Wednesday, April 16, 2014
On Water, Trust, and the Texas Legislature
"Now the rest of the acts of Hezekiah—all his might, and how he made a pool and a tunnel and brought water into the city—are they not written in the book of the chronicles of the kings of Judah?"
2 Kings 20:20
This morning, we attended the Texas Public Policy Foundation's economics conference. The event covered a number of topics, including an intriguing proposal to re-vamp the sales tax. The topic that stands out, however, was water.
Federal Reserve Dallas president Richard Fisher gave the luncheon keynote. He detailed Texas' stellar economic performance against the backdrop of Obama's national malaise. Fischer identified water as Texas' biggest long-term economic challenge.
Demand for water is increasing while supply is going down. The Texas Water Development Board estimates Texas will need to invest $231 Billion (with a B) over the next 50 years to meet demand (*). As Fischer dryly noted: "You can't count on the Rainy Day Fund" for an investment of that magnitude.
Fischer urged the legislators in attendance to consider seriously the use of 100 year notes to finance Water infrastructure development. He detailed how "some of our shrewdest operators" in the most recent credit cycle borrowed over a 100 year term. When interest rates rise, wealth is redistributed from lenders to borrowers. With interest rates near record lows, an opportunity exists to create a physical asset and pay for it with less valuable money later. As Fisher predicted: "interest rates will rise in the next 100 years."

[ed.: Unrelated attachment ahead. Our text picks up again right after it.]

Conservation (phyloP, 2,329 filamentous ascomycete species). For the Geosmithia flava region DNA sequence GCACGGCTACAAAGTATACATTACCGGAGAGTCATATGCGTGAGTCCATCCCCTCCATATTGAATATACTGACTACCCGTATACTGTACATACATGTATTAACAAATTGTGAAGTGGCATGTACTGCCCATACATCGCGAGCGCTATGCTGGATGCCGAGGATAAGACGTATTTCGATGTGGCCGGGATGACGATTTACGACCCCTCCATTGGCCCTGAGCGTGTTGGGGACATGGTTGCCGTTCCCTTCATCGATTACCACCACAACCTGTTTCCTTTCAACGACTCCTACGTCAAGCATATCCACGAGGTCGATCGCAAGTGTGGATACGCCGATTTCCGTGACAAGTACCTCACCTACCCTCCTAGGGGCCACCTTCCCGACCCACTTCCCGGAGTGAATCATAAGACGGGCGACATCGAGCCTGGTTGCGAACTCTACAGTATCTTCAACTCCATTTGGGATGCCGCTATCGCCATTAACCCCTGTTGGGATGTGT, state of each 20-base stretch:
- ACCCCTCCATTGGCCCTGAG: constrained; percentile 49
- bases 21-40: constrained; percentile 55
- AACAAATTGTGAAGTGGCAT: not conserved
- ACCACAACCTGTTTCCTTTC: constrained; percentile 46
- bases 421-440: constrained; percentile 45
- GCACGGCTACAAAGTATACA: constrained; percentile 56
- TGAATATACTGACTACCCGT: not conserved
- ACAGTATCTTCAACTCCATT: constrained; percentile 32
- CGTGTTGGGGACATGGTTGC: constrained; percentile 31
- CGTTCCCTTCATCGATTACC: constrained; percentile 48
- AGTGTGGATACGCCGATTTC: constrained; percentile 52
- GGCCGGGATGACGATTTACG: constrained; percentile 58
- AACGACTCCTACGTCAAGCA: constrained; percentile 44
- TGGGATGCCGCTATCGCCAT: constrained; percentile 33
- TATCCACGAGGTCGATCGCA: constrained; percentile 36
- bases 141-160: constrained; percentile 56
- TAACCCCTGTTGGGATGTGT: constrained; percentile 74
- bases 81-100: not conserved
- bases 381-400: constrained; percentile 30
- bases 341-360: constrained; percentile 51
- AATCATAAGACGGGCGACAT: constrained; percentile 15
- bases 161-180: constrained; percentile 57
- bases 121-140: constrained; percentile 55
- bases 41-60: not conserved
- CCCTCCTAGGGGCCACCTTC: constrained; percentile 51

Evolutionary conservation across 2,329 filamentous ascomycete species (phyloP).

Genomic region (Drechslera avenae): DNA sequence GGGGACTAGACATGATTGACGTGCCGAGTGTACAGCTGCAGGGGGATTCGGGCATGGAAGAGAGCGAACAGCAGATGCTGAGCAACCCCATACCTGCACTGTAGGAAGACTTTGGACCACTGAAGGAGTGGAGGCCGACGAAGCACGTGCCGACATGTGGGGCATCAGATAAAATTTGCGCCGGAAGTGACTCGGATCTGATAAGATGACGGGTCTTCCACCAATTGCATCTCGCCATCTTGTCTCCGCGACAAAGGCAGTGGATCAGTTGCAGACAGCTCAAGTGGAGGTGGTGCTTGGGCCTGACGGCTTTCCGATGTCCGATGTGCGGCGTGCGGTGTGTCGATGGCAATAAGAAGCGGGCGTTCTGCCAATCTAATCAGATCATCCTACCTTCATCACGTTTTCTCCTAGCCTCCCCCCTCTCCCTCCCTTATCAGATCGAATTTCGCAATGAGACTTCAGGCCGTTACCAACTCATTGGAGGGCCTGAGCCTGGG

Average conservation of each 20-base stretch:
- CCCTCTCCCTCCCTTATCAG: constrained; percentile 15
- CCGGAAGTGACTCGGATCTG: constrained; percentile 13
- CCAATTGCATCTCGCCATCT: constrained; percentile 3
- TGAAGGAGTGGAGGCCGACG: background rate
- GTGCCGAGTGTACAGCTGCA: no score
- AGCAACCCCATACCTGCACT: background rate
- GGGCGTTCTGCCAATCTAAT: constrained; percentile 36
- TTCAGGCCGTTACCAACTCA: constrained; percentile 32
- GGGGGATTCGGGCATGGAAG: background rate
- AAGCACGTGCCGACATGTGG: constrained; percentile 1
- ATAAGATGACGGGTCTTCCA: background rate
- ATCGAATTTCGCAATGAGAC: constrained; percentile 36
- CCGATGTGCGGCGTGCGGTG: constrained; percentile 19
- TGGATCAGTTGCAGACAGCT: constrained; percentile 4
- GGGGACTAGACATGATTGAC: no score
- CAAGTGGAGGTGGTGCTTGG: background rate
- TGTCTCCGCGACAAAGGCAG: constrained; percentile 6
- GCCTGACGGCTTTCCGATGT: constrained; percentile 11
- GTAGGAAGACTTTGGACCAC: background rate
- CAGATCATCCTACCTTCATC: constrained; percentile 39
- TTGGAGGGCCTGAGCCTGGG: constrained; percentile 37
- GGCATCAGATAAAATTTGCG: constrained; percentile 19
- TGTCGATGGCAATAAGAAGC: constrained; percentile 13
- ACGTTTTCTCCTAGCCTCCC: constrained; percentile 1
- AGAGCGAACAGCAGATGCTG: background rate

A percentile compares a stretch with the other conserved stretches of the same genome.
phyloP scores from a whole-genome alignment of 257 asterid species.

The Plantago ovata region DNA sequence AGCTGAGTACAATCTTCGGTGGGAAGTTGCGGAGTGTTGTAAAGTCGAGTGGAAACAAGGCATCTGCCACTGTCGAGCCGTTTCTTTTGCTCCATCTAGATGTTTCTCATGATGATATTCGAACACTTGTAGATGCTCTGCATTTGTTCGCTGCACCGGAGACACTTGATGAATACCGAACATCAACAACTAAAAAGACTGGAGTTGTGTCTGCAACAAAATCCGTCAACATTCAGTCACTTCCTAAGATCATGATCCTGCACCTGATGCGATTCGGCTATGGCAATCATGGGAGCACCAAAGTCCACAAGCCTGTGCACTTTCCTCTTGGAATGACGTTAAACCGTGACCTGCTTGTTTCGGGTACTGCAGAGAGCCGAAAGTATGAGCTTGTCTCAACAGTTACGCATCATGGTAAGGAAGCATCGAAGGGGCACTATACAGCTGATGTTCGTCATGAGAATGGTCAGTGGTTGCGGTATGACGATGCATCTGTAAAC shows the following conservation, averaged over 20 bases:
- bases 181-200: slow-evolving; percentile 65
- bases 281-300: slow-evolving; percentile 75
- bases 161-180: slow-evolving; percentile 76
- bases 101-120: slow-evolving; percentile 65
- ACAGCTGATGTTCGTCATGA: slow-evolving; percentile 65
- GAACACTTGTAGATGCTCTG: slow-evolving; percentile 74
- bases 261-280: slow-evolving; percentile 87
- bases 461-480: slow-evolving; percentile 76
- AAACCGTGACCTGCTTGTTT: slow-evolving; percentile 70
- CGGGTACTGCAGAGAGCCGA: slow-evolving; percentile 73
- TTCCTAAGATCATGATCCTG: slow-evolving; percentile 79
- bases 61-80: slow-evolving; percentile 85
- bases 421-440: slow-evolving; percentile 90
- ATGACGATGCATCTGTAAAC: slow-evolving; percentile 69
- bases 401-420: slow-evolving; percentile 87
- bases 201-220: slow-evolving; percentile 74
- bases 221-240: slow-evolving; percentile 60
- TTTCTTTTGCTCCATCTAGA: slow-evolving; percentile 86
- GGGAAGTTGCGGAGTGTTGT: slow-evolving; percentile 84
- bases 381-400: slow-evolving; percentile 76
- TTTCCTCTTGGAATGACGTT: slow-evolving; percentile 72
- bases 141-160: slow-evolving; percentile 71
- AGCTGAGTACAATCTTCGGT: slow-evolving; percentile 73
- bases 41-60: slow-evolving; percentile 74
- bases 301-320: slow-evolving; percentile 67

Going back to last year, when Governor Perry made a similar argument with us in a semi-private conversation, we've always found this argument the most persuasive. There's a certain logic in saying that, since (due to decisions made outside Texas) the money is going to be worthless in a few years, we may as well convert it into something with intrinsic value. The problem, unfortunately, is trust.
In 2013, the 83rd Texas Legislature had a gigantic surplus. They blew through it, increased spending by 26%, and still had to raid the rainy day fund. If you can't prioritize within a biannual budget, what makes us think you can successfully manage interest rate risk over the life of a 100 year note?!?
Using long-term debt to finance genuine water infrastructure development makes a certain type of financial sense. Due to decisions made outside Texas, the money WILL be worthless in a few years. Unfortunately, until Texas policymakers prove themselves trustworthy over smaller sums and shorter time frames, this sort of massive long term commitment remains a non-starter.
* For the record, we don't accept the $231 Billion figure, but we readily admit it will be a big number.